Lighten your toxic load by sticking with small fish at the bottom of the food chain, like sardines and anchovies, which have less toxic accumulation in their tissues. Big fish, like shark and swordfish, tend to have the most toxins. If you’re looking for a fish- oil supplement, consider a smaller creature.
Krill oil comes from a tiny crustacean that salmon eat to get more omega-3s. However, side effects are similar to fish oil caps: digestive upset and fishy burps.
Of all plant sources, flax and chia seed contain the most omega-3 by far, with more than double the amount of omega-6. Hemp seeds, pumpkin seeds, and walnuts also have decent ratios. But keep in mind that vegetable sources of omega-3 have some important limitations.
There are three main types of omega-3s necessary for good health: ALA (alpha-linolenic acid), EPA (eicosapentaenoic acid), and DHA (docosahexaenoic acid). Nearly all vegetable sources only contain the simplest form, ALA, but much of the health benefits come from the more complex forms.
The body can convert ALA to EPA and DHA, but it takes a lot to make a little, and nutrient deficiencies make this process more difficult. Research suggests that even otherwise healthy vegetarians lack sufficient DHA and EPA.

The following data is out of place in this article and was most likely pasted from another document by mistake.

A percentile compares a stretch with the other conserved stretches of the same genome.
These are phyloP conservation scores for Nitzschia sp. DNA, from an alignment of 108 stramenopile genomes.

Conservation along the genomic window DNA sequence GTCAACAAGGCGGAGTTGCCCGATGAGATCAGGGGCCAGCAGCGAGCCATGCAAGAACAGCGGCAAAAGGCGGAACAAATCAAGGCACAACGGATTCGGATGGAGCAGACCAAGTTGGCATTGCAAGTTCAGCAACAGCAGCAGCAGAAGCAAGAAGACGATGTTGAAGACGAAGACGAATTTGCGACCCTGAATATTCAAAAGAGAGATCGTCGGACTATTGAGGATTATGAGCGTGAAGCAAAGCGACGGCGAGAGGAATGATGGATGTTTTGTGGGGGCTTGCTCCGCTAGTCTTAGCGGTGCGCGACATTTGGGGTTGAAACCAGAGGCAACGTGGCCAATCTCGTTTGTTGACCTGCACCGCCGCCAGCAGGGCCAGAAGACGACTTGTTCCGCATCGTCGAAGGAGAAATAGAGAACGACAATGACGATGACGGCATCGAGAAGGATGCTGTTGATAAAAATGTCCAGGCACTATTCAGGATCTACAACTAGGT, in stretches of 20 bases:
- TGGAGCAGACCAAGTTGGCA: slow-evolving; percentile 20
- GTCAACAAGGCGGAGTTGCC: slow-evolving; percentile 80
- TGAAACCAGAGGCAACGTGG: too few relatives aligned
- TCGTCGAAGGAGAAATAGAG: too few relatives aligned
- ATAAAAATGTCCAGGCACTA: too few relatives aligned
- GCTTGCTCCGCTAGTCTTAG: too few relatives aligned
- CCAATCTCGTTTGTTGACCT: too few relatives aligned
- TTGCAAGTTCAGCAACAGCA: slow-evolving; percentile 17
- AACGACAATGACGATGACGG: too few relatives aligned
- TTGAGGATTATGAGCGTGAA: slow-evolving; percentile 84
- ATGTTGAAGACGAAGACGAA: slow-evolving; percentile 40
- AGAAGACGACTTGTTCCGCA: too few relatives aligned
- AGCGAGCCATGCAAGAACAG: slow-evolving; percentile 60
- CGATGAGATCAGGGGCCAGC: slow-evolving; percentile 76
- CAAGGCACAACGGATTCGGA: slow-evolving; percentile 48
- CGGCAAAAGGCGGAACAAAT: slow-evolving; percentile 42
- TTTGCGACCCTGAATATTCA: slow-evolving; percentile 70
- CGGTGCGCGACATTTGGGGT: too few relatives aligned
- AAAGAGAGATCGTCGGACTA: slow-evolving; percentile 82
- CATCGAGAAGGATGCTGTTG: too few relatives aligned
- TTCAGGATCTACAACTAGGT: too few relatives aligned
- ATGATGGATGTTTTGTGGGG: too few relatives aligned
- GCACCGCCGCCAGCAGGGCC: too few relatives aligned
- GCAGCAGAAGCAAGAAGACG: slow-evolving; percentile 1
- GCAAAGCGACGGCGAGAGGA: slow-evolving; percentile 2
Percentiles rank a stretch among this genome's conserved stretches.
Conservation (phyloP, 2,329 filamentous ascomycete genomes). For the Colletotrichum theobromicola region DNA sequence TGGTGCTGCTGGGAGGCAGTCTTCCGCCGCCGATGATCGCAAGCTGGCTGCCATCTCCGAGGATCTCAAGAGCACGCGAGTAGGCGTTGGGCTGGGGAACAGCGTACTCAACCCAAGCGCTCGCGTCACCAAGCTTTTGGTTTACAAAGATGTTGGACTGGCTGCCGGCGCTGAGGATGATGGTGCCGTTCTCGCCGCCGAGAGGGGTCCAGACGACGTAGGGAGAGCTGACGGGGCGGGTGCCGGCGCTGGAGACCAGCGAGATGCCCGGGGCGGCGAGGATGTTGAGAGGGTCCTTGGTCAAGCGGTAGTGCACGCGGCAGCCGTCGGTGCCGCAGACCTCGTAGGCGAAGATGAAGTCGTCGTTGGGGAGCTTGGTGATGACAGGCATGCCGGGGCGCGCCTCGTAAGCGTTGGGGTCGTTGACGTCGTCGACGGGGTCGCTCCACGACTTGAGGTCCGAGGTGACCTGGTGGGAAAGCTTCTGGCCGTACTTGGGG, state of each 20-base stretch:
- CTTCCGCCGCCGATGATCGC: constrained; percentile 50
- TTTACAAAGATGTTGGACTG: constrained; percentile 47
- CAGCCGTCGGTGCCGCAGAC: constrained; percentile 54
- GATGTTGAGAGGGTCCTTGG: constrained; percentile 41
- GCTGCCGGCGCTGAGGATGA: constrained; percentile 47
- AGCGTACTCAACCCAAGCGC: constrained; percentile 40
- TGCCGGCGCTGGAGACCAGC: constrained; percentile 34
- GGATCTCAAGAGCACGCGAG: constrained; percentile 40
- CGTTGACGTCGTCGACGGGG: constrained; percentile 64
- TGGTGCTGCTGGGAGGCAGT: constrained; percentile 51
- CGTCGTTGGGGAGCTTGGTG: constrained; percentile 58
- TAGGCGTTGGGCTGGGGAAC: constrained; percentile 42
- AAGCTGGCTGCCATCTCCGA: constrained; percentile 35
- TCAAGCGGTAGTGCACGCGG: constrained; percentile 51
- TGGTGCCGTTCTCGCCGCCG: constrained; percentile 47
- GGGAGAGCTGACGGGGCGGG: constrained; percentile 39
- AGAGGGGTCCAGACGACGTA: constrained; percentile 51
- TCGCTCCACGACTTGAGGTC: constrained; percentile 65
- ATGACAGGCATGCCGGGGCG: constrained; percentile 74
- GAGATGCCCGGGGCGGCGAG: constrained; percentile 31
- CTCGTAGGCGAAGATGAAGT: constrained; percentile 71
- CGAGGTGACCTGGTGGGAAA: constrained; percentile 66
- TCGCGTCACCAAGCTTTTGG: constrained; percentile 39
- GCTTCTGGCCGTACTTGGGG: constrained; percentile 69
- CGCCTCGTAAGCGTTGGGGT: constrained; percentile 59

People who don’t eat any animal products are advised to take an algae supplement or regularly consume seaweeds rich in DHA for optimal health. The DHA content of sea plants is much less than what is found in fish, but at least it’s something.
Vegans more than anyone should strive to limit omega-6 consumption, due to their low intake of omega-3.
Flax-seed oil is nutritious but delicate and must be protected from heat and light to prevent oxidation and rancidity. It’s great for salads, but not for cooking.
Canola has been heavily promoted as a desirable cooking oil because of its high smoke point, attractive EFA ratio, high levels of monounsaturated fat, and low levels of saturated fat. Because of these qualities, canola is increasingly featured in many processed foods.
Canola may have more omega-3 than most vegetable oils. However, there is big debate among health experts about whether canola is really all that good for us.
Canola is a newcomer to the human diet. Canola seeds were developed in Canada in the 1970s by breeding out a toxic acid found in the easy-to-grow rapeseed (a relative of mustard).
The quality of canola products vary widely. Some are cold-pressed from organic seeds, while cheaper oils are made with genetically modified seeds, extracted with solvents, and preserved with chemical additives. Without chemical additives, canola oil spoils quickly, so be sure to keep it refrigerated.
While it may not have as much omega-3, olive oil is considered by many nutrition experts to be a healthier choice. And if you’re not afraid of saturated fat, grass-fed butter offers a superior cooking fat with much more omega-3 than canola.